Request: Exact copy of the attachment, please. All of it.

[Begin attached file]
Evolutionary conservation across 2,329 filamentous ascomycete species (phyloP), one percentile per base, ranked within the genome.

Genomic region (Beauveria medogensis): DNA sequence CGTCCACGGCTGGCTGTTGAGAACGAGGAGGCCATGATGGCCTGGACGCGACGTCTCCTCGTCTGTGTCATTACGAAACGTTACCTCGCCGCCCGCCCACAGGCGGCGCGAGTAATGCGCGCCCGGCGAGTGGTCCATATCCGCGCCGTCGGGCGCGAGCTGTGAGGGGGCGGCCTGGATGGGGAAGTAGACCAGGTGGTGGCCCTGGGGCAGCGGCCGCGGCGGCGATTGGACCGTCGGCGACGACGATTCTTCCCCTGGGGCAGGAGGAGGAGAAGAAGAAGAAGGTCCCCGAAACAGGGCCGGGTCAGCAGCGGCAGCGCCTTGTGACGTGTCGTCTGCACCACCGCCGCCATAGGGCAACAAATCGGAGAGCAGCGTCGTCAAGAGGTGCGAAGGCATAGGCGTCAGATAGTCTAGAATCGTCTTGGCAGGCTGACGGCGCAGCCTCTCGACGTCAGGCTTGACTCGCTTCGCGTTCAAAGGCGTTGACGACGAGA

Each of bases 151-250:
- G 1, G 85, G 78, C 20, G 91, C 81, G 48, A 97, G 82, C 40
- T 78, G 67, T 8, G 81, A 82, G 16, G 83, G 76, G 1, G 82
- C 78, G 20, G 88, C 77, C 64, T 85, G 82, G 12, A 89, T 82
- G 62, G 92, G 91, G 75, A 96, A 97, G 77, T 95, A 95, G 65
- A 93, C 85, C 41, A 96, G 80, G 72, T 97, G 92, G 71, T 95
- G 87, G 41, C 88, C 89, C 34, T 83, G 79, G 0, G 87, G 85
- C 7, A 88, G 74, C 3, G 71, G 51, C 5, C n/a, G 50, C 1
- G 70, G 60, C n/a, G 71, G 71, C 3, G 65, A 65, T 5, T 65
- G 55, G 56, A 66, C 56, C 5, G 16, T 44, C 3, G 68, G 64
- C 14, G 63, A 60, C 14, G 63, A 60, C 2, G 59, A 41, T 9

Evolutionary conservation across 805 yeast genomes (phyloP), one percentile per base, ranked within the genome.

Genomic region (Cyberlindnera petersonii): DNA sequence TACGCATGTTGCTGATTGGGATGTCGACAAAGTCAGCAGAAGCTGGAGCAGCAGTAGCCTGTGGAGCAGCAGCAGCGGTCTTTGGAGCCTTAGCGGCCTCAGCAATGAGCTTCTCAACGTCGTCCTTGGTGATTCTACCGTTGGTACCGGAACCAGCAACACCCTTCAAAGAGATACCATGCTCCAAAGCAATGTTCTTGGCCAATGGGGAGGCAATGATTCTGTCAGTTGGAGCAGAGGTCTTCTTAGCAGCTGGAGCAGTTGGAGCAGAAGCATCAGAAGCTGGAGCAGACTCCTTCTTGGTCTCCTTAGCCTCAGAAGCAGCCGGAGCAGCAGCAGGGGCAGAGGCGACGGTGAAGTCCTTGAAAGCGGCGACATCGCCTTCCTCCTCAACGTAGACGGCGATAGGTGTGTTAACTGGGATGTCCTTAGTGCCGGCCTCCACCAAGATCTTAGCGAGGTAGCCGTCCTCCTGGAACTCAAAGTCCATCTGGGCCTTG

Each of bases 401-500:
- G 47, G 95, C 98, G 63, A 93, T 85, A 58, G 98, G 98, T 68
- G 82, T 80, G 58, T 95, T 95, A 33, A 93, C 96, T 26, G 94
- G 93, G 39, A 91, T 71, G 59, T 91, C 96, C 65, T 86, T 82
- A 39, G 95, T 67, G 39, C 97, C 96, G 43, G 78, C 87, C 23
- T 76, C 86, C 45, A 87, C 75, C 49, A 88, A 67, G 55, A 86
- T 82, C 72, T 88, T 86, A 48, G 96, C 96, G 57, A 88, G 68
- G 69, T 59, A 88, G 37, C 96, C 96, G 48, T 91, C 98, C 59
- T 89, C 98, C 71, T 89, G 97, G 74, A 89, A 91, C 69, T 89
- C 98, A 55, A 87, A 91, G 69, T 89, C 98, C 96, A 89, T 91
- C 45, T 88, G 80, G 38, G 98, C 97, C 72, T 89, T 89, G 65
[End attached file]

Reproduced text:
Evolutionary conservation across 2,329 filamentous ascomycete species (phyloP), one percentile per base, ranked within the genome.

Genomic region (Beauveria medogensis): DNA sequence CGTCCACGGCTGGCTGTTGAGAACGAGGAGGCCATGATGGCCTGGACGCGACGTCTCCTCGTCTGTGTCATTACGAAACGTTACCTCGCCGCCCGCCCACAGGCGGCGCGAGTAATGCGCGCCCGGCGAGTGGTCCATATCCGCGCCGTCGGGCGCGAGCTGTGAGGGGGCGGCCTGGATGGGGAAGTAGACCAGGTGGTGGCCCTGGGGCAGCGGCCGCGGCGGCGATTGGACCGTCGGCGACGACGATTCTTCCCCTGGGGCAGGAGGAGGAGAAGAAGAAGAAGGTCCCCGAAACAGGGCCGGGTCAGCAGCGGCAGCGCCTTGTGACGTGTCGTCTGCACCACCGCCGCCATAGGGCAACAAATCGGAGAGCAGCGTCGTCAAGAGGTGCGAAGGCATAGGCGTCAGATAGTCTAGAATCGTCTTGGCAGGCTGACGGCGCAGCCTCTCGACGTCAGGCTTGACTCGCTTCGCGTTCAAAGGCGTTGACGACGAGA

Each of bases 151-250:
- G 1, G 85, G 78, C 20, G 91, C 81, G 48, A 97, G 82, C 40
- T 78, G 67, T 8, G 81, A 82, G 16, G 83, G 76, G 1, G 82
- C 78, G 20, G 88, C 77, C 64, T 85, G 82, G 12, A 89, T 82
- G 62, G 92, G 91, G 75, A 96, A 97, G 77, T 95, A 95, G 65
- A 93, C 85, C 41, A 96, G 80, G 72, T 97, G 92, G 71, T 95
- G 87, G 41, C 88, C 89, C 34, T 83, G 79, G 0, G 87, G 85
- C 7, A 88, G 74, C 3, G 71, G 51, C 5, C n/a, G 50, C 1
- G 70, G 60, C n/a, G 71, G 71, C 3, G 65, A 65, T 5, T 65
- G 55, G 56, A 66, C 56, C 5, G 16, T 44, C 3, G 68, G 64
- C 14, G 63, A 60, C 14, G 63, A 60, C 2, G 59, A 41, T 9

Evolutionary conservation across 805 yeast genomes (phyloP), one percentile per base, ranked within the genome.

Genomic region (Cyberlindnera petersonii): DNA sequence TACGCATGTTGCTGATTGGGATGTCGACAAAGTCAGCAGAAGCTGGAGCAGCAGTAGCCTGTGGAGCAGCAGCAGCGGTCTTTGGAGCCTTAGCGGCCTCAGCAATGAGCTTCTCAACGTCGTCCTTGGTGATTCTACCGTTGGTACCGGAACCAGCAACACCCTTCAAAGAGATACCATGCTCCAAAGCAATGTTCTTGGCCAATGGGGAGGCAATGATTCTGTCAGTTGGAGCAGAGGTCTTCTTAGCAGCTGGAGCAGTTGGAGCAGAAGCATCAGAAGCTGGAGCAGACTCCTTCTTGGTCTCCTTAGCCTCAGAAGCAGCCGGAGCAGCAGCAGGGGCAGAGGCGACGGTGAAGTCCTTGAAAGCGGCGACATCGCCTTCCTCCTCAACGTAGACGGCGATAGGTGTGTTAACTGGGATGTCCTTAGTGCCGGCCTCCACCAAGATCTTAGCGAGGTAGCCGTCCTCCTGGAACTCAAAGTCCATCTGGGCCTTG

Each of bases 401-500:
- G 47, G 95, C 98, G 63, A 93, T 85, A 58, G 98, G 98, T 68
- G 82, T 80, G 58, T 95, T 95, A 33, A 93, C 96, T 26, G 94
- G 93, G 39, A 91, T 71, G 59, T 91, C 96, C 65, T 86, T 82
- A 39, G 95, T 67, G 39, C 97, C 96, G 43, G 78, C 87, C 23
- T 76, C 86, C 45, A 87, C 75, C 49, A 88, A 67, G 55, A 86
- T 82, C 72, T 88, T 86, A 48, G 96, C 96, G 57, A 88, G 68
- G 69, T 59, A 88, G 37, C 96, C 96, G 48, T 91, C 98, C 59
- T 89, C 98, C 71, T 89, G 97, G 74, A 89, A 91, C 69, T 89
- C 98, A 55, A 87, A 91, G 69, T 89, C 98, C 96, A 89, T 91
- C 45, T 88, G 80, G 38, G 98, C 97, C 72, T 89, T 89, G 65